Family disputes pushed to seek resolution out of court under rule changes

Changes to longstanding family law rules

Changes to longstanding family law rules mean more disputes could soon be solved out of court. Here’s what you need to know:

What’s changed?

Introduced in 2011, the Family Procedure Rules (FRP) are the guidelines for Family Courts to ensure cases are dealt with justly and proportionate to the nature, importance and complexity of the issues.

Efforts have been made to reduce the pressures currently faced by the courts in the latest iteration of amendments to the rules, with more emphasis being placed on requiring parties to consider out of court resolutions – also known as non-court dispute resolution (NCDR) – as a first step.

Under the revised rules, introduced on Monday, 29 April, courts will have greater powers to adjourn proceedings to allow parties to engage with NCDR. Whilst this stops short of being able to compel parties to do so, it does provide courts with a duty to consider whether resolution out of court is appropriate as well as the ability to impose fines on those that fail to engage without good reason.

What are the out of court solutions?

Under the changes to the family procedure rules, the definition of what qualifies as an NCDR has been broadened to “methods of resolving a dispute other than through the court process” listing a range of examples. Examples in the new definition include:

  • Mediation: Originally the only example of NCDR listed. This is where a neutral third party (i.e. a mediator) oversees a structured meeting designed to facilitate and promote an agreed settlement, compromise and/or reconciliation;
  • Arbitration: this is where parties agree to have a neutral third party (arbitrator) conduct a process similar but not identical to a trial;
  • Evaluation by a neutral third party: Parties will invite a neutral third party to give an opinion (not usually binding) on the merits (strength) of a case, or particular aspects of a case;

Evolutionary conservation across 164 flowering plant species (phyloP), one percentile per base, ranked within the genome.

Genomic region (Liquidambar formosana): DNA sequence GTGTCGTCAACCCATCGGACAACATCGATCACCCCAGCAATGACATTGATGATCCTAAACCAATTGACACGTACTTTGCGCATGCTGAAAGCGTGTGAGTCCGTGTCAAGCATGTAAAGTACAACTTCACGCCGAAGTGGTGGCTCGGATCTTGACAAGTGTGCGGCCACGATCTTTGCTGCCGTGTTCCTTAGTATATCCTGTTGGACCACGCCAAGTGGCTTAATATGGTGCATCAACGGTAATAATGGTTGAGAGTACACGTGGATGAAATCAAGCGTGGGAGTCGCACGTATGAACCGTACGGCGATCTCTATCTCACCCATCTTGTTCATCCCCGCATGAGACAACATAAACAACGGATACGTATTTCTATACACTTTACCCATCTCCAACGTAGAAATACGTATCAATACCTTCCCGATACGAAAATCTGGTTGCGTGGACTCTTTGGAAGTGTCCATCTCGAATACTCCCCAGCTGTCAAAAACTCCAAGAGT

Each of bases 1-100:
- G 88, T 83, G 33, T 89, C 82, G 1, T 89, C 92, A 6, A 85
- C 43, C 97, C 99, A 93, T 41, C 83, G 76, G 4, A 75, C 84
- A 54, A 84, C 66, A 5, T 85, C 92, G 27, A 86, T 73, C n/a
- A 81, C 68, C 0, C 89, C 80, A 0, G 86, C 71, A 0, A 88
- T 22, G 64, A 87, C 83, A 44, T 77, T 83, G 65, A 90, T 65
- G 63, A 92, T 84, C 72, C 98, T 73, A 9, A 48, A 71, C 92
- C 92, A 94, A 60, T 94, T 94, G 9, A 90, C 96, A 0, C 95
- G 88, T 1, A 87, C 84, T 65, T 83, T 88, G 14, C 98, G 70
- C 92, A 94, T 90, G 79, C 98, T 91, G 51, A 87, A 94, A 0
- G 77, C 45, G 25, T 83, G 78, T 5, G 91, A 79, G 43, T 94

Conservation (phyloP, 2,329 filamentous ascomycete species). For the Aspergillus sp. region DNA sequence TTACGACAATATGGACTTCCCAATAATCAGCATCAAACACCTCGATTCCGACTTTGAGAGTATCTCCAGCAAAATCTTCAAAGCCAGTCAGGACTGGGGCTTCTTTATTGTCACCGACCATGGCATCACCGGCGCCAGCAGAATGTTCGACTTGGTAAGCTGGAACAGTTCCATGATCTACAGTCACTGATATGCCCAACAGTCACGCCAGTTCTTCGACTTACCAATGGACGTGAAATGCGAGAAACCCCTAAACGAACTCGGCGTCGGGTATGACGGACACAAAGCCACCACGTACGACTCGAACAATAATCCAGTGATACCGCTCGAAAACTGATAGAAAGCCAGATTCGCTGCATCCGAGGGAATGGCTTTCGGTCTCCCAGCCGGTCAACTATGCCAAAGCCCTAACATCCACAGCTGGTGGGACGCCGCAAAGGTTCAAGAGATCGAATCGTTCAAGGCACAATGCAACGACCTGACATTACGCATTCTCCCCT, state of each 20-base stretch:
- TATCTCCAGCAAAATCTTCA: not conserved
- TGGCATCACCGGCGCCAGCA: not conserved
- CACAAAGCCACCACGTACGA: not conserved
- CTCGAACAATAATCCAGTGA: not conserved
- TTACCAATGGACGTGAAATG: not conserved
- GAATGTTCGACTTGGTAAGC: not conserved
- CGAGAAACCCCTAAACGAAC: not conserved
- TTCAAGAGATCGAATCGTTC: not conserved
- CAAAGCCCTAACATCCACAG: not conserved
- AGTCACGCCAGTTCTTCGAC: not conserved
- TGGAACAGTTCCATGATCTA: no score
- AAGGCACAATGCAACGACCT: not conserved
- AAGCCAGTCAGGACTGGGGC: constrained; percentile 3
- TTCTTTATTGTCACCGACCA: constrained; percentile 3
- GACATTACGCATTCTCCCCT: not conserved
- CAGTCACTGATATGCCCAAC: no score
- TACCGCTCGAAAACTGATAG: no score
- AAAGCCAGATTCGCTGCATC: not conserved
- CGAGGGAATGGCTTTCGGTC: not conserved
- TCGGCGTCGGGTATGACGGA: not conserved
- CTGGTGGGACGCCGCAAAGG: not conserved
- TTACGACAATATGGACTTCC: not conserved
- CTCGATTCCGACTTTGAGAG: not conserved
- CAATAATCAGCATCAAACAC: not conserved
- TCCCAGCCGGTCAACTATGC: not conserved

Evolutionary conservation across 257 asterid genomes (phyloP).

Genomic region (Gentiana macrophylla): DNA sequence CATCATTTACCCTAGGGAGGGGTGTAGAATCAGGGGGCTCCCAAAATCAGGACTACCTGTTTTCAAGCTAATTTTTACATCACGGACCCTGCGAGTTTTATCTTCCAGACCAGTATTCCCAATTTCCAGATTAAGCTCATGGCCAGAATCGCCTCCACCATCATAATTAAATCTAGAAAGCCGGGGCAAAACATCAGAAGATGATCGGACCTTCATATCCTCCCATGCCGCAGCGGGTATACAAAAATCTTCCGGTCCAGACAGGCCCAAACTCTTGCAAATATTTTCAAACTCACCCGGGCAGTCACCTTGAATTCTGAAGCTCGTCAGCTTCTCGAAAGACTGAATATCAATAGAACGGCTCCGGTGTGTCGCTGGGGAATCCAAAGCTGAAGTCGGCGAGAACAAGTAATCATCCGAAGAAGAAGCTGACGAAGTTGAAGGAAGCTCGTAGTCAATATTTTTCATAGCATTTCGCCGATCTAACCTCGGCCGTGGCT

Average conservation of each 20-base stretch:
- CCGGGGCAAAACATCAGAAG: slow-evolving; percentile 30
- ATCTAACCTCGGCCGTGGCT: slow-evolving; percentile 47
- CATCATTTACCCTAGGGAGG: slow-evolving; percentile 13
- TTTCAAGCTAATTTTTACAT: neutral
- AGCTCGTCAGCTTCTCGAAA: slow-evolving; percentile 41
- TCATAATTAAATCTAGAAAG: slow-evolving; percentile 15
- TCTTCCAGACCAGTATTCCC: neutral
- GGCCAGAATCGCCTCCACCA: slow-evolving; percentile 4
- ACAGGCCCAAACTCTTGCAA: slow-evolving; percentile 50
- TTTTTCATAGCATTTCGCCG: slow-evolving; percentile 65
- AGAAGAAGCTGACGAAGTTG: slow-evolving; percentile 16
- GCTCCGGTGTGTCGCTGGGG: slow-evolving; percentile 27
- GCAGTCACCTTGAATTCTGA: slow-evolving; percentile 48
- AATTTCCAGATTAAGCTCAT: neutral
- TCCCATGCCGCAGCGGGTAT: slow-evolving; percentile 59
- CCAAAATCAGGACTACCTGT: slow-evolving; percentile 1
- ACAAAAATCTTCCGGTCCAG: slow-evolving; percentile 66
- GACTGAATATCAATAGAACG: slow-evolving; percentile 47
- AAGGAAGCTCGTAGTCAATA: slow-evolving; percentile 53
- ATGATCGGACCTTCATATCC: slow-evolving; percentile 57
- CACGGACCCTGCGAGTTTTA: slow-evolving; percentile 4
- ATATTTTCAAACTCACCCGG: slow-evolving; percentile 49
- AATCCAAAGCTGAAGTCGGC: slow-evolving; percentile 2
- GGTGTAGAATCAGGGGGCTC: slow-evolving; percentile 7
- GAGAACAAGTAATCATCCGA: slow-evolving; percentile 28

• Collaborative law: Where each side appoints their own collaboratively trained lawyer, with everyone meeting to work through the legal process face to face.

This is by no means an exhaustive list with an expanding range of options available to families. Considering services such as One Couple One Lawyer, where couples are represented by a single solicitor acting in their collective interests, gives greater opportunity to customize the process to suit the individuals involved.

Kate Barber, Partner in the Thrings Family team, said: “These long-awaited updates to the rules will be a welcome introduction for many families seeking to resolve legal issues without having matters resulting in long-lasting damage. As a result of the changes, lawyers will be more likely to recommend finding a resolution out of court  and it is important for anyone finding themselves in such a situation to consider the options as early as possible and discover the right route forward for them.”

Thrings Family lawyers are experienced in all areas of the law that are close to home. Whether it is marriages and pre-nuptial agreements, or divorces and separations, they will put your best interests first, taking the time to get to know you so that you are supported with sound advice tailored to your needs. To find out more, get in contact.

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